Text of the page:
Endgame

If you’re hoping to see a new Russian revolution in the next few months, don’t get your hopes up now.  The whole country winds down for the New Year, and though clothing and automobile importers have already suspended their shipments, the streets have been relatively quiet. I’m sure if you bother to look you can find good patriots quietly shuffling into Sberbank to buy every dollar they can, but there hasn’t really been any panic yet.  In January, prices on consumer goods such as food products are expected to rise 15% to start.  Will that set off the crowd? I’m still say no.

Dear reader, please do not think that I have suddenly gone over into the camp of the delusional Russophiles, with their patronizing stereotype of the stoic, simple Russian who bears humiliation without complaint, his sanity maintained by his deep, enigmatic Russian soul.  An infinite number of pro-Kremlin hacks would love you to think that’s the reason behind Russia’s lack of protest or even panic in the streets, but the real reasons are far less romantic.

First of all, many Russians still don’t blame Putin for the current situation. There are people you can blame and people you cannot, the latter two are:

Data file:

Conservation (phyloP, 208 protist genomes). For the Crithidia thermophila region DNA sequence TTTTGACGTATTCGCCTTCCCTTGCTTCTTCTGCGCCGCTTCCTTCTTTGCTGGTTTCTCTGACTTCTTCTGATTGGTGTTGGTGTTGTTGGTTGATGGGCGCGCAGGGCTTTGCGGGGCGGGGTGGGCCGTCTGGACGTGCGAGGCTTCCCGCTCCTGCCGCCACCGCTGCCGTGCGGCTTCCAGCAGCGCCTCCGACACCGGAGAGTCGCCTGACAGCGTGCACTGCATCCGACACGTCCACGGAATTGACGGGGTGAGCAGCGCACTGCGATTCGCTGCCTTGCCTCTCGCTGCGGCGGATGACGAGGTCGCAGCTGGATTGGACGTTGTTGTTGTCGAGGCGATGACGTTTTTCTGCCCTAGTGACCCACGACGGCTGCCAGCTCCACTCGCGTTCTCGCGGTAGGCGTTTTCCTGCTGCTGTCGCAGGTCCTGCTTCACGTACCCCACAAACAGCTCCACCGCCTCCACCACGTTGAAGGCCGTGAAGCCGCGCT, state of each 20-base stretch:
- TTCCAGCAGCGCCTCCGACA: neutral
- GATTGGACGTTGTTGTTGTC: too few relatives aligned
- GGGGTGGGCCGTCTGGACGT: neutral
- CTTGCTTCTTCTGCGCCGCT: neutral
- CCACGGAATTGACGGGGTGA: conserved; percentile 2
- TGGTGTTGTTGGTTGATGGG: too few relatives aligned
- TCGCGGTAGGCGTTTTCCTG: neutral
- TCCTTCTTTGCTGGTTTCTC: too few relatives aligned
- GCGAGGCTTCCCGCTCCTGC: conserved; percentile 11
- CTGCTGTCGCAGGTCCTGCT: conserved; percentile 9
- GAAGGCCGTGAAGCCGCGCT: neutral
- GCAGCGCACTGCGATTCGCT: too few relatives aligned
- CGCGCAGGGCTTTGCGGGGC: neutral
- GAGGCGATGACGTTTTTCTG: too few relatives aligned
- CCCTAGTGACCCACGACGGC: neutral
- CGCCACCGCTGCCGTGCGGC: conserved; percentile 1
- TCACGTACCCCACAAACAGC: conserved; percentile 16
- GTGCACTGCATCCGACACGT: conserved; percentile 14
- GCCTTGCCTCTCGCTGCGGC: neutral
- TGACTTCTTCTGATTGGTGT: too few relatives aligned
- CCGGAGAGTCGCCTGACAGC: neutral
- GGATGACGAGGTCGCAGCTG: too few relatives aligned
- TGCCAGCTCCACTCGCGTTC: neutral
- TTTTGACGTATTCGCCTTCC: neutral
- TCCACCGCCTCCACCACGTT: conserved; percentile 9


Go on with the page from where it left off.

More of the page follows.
1. Putin

2. The Russian people themselves

So who do most people blame for the current crisis? The list is extensive, but for most people it’s a combination of any number of the following.

1. “speculators”

2. unnamed mid-level bureaucrats

3. America

4. The West

5. America

6. Ukraine

7. the Jews

8. The Masons

9. Jewish Masons

10. Actual masons, as in literally the people you hire to build walls and shit.

Granted I got a little facetious there, but this is a country where Poe’s law is  more reliable than the constitution. The point is that for most people in Russia, their problems are almost always someone else’s fault, unless that someone is Putin.

Another, far more alarming factor is that many of these people still have no idea how incredibly fucked they are. In his press conference last Thursday, Putin told the people that Russia would take two years to recover. The question of how Russia would recover, however, was never answered.

Then this happened: U.S. To Produce More Oil & Gas Than Russia…For Decades